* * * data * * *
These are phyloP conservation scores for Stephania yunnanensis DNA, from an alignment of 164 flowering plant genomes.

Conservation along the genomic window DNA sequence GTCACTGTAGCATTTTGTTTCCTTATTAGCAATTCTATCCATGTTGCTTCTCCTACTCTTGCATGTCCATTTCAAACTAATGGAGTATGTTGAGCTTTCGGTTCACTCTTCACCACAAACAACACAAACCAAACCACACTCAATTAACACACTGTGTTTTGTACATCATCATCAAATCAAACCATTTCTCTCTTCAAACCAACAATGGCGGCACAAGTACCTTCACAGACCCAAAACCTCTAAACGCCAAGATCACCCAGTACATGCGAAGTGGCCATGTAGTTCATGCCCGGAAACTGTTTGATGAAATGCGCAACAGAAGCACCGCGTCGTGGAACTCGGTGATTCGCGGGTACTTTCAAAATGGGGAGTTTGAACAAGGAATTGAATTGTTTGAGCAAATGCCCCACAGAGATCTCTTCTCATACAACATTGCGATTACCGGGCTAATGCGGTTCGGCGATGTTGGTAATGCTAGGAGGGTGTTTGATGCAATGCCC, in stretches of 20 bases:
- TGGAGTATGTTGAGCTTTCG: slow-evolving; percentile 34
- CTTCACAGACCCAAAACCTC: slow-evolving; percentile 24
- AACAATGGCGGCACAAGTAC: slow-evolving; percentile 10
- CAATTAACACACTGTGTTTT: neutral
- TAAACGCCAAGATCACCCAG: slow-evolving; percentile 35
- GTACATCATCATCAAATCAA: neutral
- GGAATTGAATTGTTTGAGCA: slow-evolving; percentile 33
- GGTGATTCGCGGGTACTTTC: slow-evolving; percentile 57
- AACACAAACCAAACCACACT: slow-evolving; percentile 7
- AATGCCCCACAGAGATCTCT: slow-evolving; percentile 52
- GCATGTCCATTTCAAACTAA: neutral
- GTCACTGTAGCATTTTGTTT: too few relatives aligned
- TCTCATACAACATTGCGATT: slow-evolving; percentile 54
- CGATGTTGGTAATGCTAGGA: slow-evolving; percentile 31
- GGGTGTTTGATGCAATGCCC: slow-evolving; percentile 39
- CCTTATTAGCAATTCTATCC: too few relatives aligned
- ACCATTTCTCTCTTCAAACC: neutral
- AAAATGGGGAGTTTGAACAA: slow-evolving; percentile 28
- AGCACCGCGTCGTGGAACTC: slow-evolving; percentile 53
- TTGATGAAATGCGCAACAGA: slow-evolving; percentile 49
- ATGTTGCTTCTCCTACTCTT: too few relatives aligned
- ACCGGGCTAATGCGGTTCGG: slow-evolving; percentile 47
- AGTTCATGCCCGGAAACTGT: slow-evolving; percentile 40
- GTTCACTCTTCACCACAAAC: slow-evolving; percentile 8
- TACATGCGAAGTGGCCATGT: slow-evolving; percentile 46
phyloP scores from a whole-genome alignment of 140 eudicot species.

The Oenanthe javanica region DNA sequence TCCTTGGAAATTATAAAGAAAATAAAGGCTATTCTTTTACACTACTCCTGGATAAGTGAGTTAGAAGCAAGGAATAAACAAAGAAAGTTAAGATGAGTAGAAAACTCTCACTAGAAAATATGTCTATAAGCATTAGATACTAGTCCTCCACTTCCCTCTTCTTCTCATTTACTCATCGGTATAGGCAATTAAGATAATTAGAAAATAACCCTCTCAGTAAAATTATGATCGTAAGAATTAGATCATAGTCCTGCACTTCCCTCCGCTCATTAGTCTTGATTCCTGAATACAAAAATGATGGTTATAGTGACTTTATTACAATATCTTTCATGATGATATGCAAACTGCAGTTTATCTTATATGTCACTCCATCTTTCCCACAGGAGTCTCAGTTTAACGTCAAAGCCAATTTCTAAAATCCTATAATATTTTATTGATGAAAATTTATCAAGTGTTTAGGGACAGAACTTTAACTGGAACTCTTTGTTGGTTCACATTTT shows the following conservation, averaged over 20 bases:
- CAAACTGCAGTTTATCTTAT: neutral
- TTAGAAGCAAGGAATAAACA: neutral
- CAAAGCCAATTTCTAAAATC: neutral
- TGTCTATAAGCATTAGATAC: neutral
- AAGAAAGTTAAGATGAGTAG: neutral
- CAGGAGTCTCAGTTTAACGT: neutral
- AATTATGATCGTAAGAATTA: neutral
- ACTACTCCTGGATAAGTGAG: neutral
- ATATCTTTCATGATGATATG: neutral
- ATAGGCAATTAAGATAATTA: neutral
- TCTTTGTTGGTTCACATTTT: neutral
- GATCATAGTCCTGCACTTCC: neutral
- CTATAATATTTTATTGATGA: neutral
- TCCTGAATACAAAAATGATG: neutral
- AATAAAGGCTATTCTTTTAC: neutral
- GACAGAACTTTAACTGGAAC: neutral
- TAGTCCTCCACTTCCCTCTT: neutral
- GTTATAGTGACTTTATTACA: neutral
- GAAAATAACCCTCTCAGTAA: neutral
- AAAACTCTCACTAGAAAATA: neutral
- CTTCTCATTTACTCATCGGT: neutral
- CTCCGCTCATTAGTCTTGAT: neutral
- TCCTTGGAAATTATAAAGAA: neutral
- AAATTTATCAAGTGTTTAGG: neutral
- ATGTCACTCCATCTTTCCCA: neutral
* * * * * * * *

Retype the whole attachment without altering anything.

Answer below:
These are phyloP conservation scores for Stephania yunnanensis DNA, from an alignment of 164 flowering plant genomes.

Conservation along the genomic window DNA sequence GTCACTGTAGCATTTTGTTTCCTTATTAGCAATTCTATCCATGTTGCTTCTCCTACTCTTGCATGTCCATTTCAAACTAATGGAGTATGTTGAGCTTTCGGTTCACTCTTCACCACAAACAACACAAACCAAACCACACTCAATTAACACACTGTGTTTTGTACATCATCATCAAATCAAACCATTTCTCTCTTCAAACCAACAATGGCGGCACAAGTACCTTCACAGACCCAAAACCTCTAAACGCCAAGATCACCCAGTACATGCGAAGTGGCCATGTAGTTCATGCCCGGAAACTGTTTGATGAAATGCGCAACAGAAGCACCGCGTCGTGGAACTCGGTGATTCGCGGGTACTTTCAAAATGGGGAGTTTGAACAAGGAATTGAATTGTTTGAGCAAATGCCCCACAGAGATCTCTTCTCATACAACATTGCGATTACCGGGCTAATGCGGTTCGGCGATGTTGGTAATGCTAGGAGGGTGTTTGATGCAATGCCC, in stretches of 20 bases:
- TGGAGTATGTTGAGCTTTCG: slow-evolving; percentile 34
- CTTCACAGACCCAAAACCTC: slow-evolving; percentile 24
- AACAATGGCGGCACAAGTAC: slow-evolving; percentile 10
- CAATTAACACACTGTGTTTT: neutral
- TAAACGCCAAGATCACCCAG: slow-evolving; percentile 35
- GTACATCATCATCAAATCAA: neutral
- GGAATTGAATTGTTTGAGCA: slow-evolving; percentile 33
- GGTGATTCGCGGGTACTTTC: slow-evolving; percentile 57
- AACACAAACCAAACCACACT: slow-evolving; percentile 7
- AATGCCCCACAGAGATCTCT: slow-evolving; percentile 52
- GCATGTCCATTTCAAACTAA: neutral
- GTCACTGTAGCATTTTGTTT: too few relatives aligned
- TCTCATACAACATTGCGATT: slow-evolving; percentile 54
- CGATGTTGGTAATGCTAGGA: slow-evolving; percentile 31
- GGGTGTTTGATGCAATGCCC: slow-evolving; percentile 39
- CCTTATTAGCAATTCTATCC: too few relatives aligned
- ACCATTTCTCTCTTCAAACC: neutral
- AAAATGGGGAGTTTGAACAA: slow-evolving; percentile 28
- AGCACCGCGTCGTGGAACTC: slow-evolving; percentile 53
- TTGATGAAATGCGCAACAGA: slow-evolving; percentile 49
- ATGTTGCTTCTCCTACTCTT: too few relatives aligned
- ACCGGGCTAATGCGGTTCGG: slow-evolving; percentile 47
- AGTTCATGCCCGGAAACTGT: slow-evolving; percentile 40
- GTTCACTCTTCACCACAAAC: slow-evolving; percentile 8
- TACATGCGAAGTGGCCATGT: slow-evolving; percentile 46
phyloP scores from a whole-genome alignment of 140 eudicot species.

The Oenanthe javanica region DNA sequence TCCTTGGAAATTATAAAGAAAATAAAGGCTATTCTTTTACACTACTCCTGGATAAGTGAGTTAGAAGCAAGGAATAAACAAAGAAAGTTAAGATGAGTAGAAAACTCTCACTAGAAAATATGTCTATAAGCATTAGATACTAGTCCTCCACTTCCCTCTTCTTCTCATTTACTCATCGGTATAGGCAATTAAGATAATTAGAAAATAACCCTCTCAGTAAAATTATGATCGTAAGAATTAGATCATAGTCCTGCACTTCCCTCCGCTCATTAGTCTTGATTCCTGAATACAAAAATGATGGTTATAGTGACTTTATTACAATATCTTTCATGATGATATGCAAACTGCAGTTTATCTTATATGTCACTCCATCTTTCCCACAGGAGTCTCAGTTTAACGTCAAAGCCAATTTCTAAAATCCTATAATATTTTATTGATGAAAATTTATCAAGTGTTTAGGGACAGAACTTTAACTGGAACTCTTTGTTGGTTCACATTTT shows the following conservation, averaged over 20 bases:
- CAAACTGCAGTTTATCTTAT: neutral
- TTAGAAGCAAGGAATAAACA: neutral
- CAAAGCCAATTTCTAAAATC: neutral
- TGTCTATAAGCATTAGATAC: neutral
- AAGAAAGTTAAGATGAGTAG: neutral
- CAGGAGTCTCAGTTTAACGT: neutral
- AATTATGATCGTAAGAATTA: neutral
- ACTACTCCTGGATAAGTGAG: neutral
- ATATCTTTCATGATGATATG: neutral
- ATAGGCAATTAAGATAATTA: neutral
- TCTTTGTTGGTTCACATTTT: neutral
- GATCATAGTCCTGCACTTCC: neutral
- CTATAATATTTTATTGATGA: neutral
- TCCTGAATACAAAAATGATG: neutral
- AATAAAGGCTATTCTTTTAC: neutral
- GACAGAACTTTAACTGGAAC: neutral
- TAGTCCTCCACTTCCCTCTT: neutral
- GTTATAGTGACTTTATTACA: neutral
- GAAAATAACCCTCTCAGTAA: neutral
- AAAACTCTCACTAGAAAATA: neutral
- CTTCTCATTTACTCATCGGT: neutral
- CTCCGCTCATTAGTCTTGAT: neutral
- TCCTTGGAAATTATAAAGAA: neutral
- AAATTTATCAAGTGTTTAGG: neutral
- ATGTCACTCCATCTTTCCCA: neutral